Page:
recycled back into peoples wardrobes and away from landfill, but this isn’t what we do.

Then you have the collector/dealers around the world who find beautiful things and present them in beautifully curated stores, whether in Amsterdam, New York, Tokyo, Paris or London- people that are extremely passionate about what they do and try to find and sell amazing one off things. I'd like to hope we fall into this camp.

Where do you source most of your collection? Or is that a trade secret?!

We have a network of people that we have bought from for a long time. We are easy guys to deal with, polite and tidy, never ask for credit, always say thank you - we just expect honesty and trust from our partners. I can't buy from someone I don't trust no matter how good what they have to offer is. There will always be some people you just can't work with, they get greedy, talk too much, try and cut deals around the back of you. Business doesn't have to be like that, there should be enough food on the table for everyone - there's plenty to go around.

Is there one piece in your collection that is particularly special or important to you?

I started buying vintage around 20 years ago as a business. When I started I would use a garage at my mums house to store my stock and my mum and Uncle would go in and laugh at all the junk I had been buying. For 20 years my Uncle tried to sell me this leather jacket he had but I would always say it wasn't quite old enough yet and try again next time (it became a running joke between us). Sadly he passed away last year and I have just found out that he left me that jacket in his will. I bet he is laughing somewhere about that! I am going to get it framed and put it in our archive, it will definitely be for display purposes only. A horrendous jacket by the way but I miss him and his sense of humor - it finally made the grade Uncle David!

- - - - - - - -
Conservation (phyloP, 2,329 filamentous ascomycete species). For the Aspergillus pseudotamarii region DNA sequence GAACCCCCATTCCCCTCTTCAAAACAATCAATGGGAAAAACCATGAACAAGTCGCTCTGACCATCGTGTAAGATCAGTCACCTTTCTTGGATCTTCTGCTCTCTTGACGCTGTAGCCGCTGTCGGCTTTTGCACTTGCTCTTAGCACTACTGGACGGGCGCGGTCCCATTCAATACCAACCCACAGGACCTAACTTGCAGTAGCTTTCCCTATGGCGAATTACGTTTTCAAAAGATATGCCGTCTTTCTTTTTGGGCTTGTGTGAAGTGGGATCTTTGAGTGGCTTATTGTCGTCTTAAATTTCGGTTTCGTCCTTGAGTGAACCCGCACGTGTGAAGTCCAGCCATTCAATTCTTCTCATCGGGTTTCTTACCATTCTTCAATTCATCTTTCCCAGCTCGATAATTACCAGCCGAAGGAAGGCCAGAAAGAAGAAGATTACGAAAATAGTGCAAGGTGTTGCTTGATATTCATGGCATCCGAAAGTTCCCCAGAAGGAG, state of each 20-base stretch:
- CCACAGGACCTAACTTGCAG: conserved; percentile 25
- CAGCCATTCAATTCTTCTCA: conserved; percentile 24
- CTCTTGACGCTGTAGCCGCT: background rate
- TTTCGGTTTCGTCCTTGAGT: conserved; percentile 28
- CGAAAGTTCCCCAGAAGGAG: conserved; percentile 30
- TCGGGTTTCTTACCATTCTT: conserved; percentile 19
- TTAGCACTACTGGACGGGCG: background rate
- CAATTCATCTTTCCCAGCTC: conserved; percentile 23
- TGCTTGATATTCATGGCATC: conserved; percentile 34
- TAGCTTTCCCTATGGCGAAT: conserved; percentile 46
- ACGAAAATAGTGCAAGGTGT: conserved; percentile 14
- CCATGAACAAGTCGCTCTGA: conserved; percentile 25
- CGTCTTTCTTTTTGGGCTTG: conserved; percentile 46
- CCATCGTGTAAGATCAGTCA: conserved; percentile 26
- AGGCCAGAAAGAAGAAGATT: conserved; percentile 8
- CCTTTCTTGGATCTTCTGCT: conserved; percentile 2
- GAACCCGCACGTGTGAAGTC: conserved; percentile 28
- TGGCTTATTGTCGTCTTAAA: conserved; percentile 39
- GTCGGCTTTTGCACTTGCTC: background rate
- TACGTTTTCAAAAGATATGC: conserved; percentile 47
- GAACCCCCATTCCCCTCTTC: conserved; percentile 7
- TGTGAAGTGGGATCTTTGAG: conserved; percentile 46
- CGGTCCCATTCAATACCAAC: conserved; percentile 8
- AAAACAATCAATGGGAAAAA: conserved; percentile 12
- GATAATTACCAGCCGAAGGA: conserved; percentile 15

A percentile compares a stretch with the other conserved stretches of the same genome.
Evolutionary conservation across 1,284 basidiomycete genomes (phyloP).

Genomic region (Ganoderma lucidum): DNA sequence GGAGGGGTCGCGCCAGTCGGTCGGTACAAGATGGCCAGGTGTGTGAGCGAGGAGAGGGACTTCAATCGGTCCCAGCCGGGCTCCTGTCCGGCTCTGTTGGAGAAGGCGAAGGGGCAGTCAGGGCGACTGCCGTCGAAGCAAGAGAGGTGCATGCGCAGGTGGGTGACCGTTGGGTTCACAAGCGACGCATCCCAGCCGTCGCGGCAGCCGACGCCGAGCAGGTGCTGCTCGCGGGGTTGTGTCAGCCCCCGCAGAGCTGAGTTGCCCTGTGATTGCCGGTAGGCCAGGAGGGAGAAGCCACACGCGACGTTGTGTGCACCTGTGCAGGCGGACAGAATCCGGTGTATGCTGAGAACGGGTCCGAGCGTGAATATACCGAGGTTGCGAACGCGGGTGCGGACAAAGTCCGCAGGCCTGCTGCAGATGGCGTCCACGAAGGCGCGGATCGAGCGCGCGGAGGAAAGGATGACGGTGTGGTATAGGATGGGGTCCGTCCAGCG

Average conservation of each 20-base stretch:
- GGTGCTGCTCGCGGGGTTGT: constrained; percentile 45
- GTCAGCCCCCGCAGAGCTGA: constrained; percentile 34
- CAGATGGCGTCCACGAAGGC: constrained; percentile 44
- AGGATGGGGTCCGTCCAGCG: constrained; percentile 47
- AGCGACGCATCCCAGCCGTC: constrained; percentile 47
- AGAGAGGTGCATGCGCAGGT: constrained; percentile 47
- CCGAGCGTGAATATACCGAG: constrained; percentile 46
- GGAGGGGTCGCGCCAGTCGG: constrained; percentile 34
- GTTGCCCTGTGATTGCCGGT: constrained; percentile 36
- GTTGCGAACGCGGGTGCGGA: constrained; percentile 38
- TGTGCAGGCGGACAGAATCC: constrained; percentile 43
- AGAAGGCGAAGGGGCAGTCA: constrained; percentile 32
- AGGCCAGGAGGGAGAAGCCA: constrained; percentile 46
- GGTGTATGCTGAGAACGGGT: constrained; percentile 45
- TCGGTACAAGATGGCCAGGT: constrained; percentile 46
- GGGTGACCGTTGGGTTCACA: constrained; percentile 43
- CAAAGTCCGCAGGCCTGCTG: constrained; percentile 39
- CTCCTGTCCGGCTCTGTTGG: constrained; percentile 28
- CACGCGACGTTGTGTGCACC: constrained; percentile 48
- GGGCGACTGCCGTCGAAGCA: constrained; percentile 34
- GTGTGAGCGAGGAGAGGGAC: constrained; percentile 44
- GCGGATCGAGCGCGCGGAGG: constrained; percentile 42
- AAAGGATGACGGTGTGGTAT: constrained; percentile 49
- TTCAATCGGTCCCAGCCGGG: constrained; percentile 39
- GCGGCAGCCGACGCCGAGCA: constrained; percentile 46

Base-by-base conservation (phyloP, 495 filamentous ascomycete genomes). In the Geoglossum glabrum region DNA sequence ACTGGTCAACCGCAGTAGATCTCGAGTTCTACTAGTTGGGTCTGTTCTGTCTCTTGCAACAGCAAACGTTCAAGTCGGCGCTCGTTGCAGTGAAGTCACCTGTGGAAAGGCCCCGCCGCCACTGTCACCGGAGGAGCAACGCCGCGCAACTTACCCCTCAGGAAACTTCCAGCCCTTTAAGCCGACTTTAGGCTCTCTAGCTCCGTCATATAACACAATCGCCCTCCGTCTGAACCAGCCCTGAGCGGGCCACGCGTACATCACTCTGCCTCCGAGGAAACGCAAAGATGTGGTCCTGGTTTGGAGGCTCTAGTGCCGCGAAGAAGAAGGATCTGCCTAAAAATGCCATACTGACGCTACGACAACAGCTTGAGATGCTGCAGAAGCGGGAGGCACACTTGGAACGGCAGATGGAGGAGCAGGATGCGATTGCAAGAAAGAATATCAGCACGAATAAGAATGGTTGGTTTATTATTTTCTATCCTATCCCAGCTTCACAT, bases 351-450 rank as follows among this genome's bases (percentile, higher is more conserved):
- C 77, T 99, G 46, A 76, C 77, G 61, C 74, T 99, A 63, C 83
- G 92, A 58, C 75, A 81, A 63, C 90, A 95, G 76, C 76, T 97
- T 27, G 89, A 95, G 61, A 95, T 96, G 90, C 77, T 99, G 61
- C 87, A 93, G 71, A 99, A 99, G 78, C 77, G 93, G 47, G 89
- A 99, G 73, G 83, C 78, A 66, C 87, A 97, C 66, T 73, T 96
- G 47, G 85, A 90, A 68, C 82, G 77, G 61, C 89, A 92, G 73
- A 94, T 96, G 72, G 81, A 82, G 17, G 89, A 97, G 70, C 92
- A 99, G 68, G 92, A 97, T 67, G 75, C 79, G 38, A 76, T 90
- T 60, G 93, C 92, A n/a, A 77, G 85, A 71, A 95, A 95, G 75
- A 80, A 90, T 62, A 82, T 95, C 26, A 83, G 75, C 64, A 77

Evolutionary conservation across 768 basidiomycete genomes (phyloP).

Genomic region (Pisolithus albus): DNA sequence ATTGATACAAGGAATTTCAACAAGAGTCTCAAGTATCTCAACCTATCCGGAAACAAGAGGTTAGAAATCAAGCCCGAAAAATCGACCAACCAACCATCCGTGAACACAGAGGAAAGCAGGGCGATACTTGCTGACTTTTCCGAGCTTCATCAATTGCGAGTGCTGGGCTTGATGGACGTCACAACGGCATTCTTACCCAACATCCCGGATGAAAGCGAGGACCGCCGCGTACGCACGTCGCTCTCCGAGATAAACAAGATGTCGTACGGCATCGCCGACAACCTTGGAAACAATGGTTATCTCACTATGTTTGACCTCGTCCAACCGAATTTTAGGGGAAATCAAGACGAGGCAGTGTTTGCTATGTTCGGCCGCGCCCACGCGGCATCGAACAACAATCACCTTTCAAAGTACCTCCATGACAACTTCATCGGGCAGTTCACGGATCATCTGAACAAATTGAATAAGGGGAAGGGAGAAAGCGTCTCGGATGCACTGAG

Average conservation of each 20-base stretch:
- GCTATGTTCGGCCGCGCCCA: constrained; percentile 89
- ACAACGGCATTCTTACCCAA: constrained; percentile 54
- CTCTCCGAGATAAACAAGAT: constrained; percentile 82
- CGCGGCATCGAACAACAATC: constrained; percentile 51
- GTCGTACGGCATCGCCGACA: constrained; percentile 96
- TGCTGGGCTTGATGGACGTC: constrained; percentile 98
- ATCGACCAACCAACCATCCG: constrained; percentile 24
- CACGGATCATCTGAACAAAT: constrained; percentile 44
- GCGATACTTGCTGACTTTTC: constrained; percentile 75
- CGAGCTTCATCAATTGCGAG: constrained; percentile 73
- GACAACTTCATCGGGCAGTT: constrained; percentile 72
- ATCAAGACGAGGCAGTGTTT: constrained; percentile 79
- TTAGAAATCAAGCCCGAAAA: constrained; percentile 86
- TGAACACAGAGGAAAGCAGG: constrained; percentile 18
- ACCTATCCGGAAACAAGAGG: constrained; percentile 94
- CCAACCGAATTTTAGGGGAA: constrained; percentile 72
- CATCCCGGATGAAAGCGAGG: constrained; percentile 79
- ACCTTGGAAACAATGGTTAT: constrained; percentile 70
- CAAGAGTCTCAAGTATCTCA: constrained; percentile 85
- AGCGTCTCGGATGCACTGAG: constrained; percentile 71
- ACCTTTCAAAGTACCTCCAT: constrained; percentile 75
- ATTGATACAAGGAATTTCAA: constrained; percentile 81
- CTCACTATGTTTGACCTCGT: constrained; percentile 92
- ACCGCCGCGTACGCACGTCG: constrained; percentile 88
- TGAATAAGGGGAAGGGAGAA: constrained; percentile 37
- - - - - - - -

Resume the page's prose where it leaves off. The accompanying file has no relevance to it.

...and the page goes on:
I imagine when you've lovingly restored something it must be hard to let it go - like an artist with their paintings! Do you find there is a certain degree of attachment there?

Absolutely - sometimes it can be really hard to let go. The worst is if we get back from a trip with something amazing and the first person through the door takes it. It's like we haven’t had enough time to enjoy and appreciate it before it sells. Obviously we are a business and have to make money to pay everyone on our team, our rent etc, but sometimes I wish we could hold on to it a little longer. Obviously there are some pieces that we would never sell. There is one piece in particular that a design team 'lost" that was meant to a rental only item and I still lose sleep over it. A beautiful 1940s hand made flight jacket an RAF pilot had made during WWII from various pieces of issued kit. It was a real Frankenstein of a piece and I bought it along with a load of photographs of him wearing it from his daughter. I am never going to find another one, truly a one of a kind item.

Oh my word that is heartbreaking. I hope it finds its way into appreciative hands in the end. You and Roy must have some pretty great stories about acquiring pieces. Any that really stand out?

Ha the best are not printable...but I think half the fun for Roy and myself are the people that we meet out on the road around the world. I have worked on some people for years before they even let us in the door to talk let alone buy anything.